Ukraine is Europe's most important actor in agriculture. And the Russian standoff over the Crimean region is creating a number of concerns for Europe's breadbasket.
Ukraine also feeds North Africa, and social unrest over food prices in nations like Egypt and Tunisia will heat up again if grain prices continue to soar.
Today, Ukraine is one of the top six exporters globally for both corn and wheat, and it's renowned for having some of the best soil in the world. The world's largest grain-trading companies have strategic ports and processing facilities in Odessa and Mariupol, and expansion has surged in recent years.
But Ukraine's current situation is part of a broader perfect storm for agricultural investors.
Four major stories happening right now are driving grain prices to new heights and will make this summer a "hot time" for those who know how to invest in global agriculture.
Here's a quick breakdown.
The Four Factors Driving Grain Prices Higher
- China is buying everything. The country's sovereign funds have been gobbling up grain-trading houses, port terminals, and farmland. COFCO, China's largest grain trader, might even purchase Noble Group's agricultural arm, which would deepen China's reach in South America, South Africa, and Ukraine. There are more than 1 billion people in China, and they're doing all they can to feed their rising middle class.
- The winter weather in the United States probably won't affect a possible record harvest. But the longer this cold snap goes on, the more uncertainty it will cause. California's drought is part of a broader story on how weather can cause greater volatility for the road ahead in the grain markets.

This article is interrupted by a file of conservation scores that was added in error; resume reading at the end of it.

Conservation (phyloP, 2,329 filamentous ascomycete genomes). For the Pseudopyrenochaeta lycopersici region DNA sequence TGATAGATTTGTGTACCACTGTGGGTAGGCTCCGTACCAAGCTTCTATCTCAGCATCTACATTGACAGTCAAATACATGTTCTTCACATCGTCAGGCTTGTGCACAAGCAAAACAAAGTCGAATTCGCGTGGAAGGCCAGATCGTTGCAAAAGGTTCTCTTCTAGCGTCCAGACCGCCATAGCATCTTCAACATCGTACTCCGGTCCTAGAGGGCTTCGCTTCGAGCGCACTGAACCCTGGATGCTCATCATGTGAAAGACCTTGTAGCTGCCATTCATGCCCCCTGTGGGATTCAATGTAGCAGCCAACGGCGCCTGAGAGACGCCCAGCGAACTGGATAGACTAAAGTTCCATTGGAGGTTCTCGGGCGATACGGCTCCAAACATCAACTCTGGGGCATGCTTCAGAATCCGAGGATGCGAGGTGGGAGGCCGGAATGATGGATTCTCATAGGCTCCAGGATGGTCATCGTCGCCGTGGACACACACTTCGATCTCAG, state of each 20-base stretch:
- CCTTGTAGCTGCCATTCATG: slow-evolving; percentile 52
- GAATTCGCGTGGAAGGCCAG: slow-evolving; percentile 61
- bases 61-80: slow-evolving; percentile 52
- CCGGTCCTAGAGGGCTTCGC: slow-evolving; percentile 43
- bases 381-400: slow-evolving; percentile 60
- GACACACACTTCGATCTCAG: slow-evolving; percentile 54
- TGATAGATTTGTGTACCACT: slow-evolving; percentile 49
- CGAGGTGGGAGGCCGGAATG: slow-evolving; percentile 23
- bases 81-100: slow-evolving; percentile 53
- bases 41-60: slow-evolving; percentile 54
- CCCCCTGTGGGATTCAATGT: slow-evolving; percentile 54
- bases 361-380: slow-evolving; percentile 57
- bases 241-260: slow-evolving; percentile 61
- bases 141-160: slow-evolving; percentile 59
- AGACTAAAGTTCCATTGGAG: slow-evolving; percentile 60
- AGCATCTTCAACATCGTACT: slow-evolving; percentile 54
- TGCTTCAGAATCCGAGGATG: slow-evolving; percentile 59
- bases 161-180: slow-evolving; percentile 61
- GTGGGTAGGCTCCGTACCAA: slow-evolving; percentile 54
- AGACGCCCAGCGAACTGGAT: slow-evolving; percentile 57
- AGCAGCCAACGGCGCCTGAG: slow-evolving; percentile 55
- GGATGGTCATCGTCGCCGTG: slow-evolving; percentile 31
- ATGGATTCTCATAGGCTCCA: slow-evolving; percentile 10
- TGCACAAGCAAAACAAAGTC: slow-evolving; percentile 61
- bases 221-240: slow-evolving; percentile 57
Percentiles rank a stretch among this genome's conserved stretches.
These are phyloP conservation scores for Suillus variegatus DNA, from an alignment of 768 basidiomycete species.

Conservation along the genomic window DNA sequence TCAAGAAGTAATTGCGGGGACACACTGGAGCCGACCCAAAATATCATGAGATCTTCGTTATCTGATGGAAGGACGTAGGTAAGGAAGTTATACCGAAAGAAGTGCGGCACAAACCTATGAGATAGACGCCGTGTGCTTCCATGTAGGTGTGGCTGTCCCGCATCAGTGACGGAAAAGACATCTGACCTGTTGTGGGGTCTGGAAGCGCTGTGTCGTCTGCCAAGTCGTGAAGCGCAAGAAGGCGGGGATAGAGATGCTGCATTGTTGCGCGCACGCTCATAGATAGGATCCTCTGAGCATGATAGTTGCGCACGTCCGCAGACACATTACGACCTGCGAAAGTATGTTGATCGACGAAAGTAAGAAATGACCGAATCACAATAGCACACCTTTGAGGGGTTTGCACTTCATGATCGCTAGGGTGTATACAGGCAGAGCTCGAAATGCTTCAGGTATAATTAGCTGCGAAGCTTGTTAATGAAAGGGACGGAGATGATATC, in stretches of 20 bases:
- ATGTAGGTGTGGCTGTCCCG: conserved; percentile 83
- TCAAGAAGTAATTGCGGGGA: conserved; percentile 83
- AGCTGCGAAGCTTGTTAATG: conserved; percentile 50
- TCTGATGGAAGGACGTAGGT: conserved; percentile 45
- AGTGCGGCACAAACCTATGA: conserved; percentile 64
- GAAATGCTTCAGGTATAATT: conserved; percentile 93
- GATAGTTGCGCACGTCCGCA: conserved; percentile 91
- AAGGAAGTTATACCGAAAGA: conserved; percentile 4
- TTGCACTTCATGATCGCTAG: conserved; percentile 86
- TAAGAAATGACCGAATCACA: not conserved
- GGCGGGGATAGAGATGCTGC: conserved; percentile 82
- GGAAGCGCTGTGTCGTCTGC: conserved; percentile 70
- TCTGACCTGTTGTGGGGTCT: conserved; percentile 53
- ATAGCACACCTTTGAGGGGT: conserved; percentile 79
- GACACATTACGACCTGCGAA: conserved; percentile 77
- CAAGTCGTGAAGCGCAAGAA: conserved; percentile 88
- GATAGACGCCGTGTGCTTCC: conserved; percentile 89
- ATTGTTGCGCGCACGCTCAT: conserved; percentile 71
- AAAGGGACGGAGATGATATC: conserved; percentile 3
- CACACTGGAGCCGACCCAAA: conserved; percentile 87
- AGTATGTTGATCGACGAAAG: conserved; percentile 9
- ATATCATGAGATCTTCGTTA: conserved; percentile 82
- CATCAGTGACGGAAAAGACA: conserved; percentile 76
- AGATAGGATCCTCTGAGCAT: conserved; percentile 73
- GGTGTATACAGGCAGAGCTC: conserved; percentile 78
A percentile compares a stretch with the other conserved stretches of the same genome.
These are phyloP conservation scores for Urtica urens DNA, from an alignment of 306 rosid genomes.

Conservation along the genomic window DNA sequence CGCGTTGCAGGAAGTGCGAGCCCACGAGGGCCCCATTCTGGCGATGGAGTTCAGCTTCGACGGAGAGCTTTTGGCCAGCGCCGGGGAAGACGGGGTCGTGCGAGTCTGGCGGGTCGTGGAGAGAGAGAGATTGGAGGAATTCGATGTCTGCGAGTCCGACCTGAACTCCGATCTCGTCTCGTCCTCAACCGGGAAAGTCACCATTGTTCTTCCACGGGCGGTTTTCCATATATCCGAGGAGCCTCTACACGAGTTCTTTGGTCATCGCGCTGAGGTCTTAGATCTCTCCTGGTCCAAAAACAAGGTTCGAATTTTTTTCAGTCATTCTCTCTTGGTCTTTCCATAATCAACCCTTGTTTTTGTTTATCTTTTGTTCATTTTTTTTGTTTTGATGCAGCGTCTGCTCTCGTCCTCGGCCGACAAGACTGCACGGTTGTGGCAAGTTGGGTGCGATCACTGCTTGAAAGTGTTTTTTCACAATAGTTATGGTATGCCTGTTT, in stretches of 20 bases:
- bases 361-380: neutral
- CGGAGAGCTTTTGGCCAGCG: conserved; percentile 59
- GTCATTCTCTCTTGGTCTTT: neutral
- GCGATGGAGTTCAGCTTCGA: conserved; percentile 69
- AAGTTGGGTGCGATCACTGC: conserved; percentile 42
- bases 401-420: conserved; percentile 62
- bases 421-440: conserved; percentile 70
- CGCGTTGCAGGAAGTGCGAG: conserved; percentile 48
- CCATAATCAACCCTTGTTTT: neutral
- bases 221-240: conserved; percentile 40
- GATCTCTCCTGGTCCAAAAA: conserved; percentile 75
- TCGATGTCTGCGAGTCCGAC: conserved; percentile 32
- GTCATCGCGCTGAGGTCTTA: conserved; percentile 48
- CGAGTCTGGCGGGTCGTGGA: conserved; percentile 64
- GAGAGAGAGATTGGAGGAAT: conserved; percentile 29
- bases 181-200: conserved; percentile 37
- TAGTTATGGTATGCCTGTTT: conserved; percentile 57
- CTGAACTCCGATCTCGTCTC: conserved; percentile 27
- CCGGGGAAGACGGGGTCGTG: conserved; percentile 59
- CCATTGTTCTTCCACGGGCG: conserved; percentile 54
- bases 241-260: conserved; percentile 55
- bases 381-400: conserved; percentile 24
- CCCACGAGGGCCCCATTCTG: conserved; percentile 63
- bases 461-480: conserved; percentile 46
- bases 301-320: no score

- Argentina and Ukraine, two of the world's leading agricultural producers, have serious currency problems that are not going away. Both nations have seen their currencies contract in massive price swings this year. And when that happens, farmers hold their grains off the market as long as possible as a hedge against rampant inflation and political risks, creating steep supply concerns like the one that caused a spike earlier last week.
- Brazil will face protests this summer over the World Cup. Brazilians are outraged that the government spent billions to host a soccer tournament but continues to do very little about education and poverty. Ukraine's uprising happened during the Olympics, when the whole world was watching. And that's going to happen again this summer when 32 teams meet in Brazil. Expect disruptions in the nation's commodity markets at ports and on roads and possibly even massive strikes across the nation.
All four of these trends create supply concerns. And when supply concerns rise, so do prices.
The road ahead for agriculture is full of volatility, but it's going to be a great time for long-term minded investors.
Here's how to get started...
How to Invest in Global Agriculture in 2014
First, pursue a fund that is diversified across a variety of agricultural commodity categories.
For that, nothing beats ELEMENTS Rogers International Commodity Index - Agriculture exchange-traded note (ETN) (NYSE Arca: RJA). RJA is the most diverse ETN for the sector and includes 20 different agriculture commodities.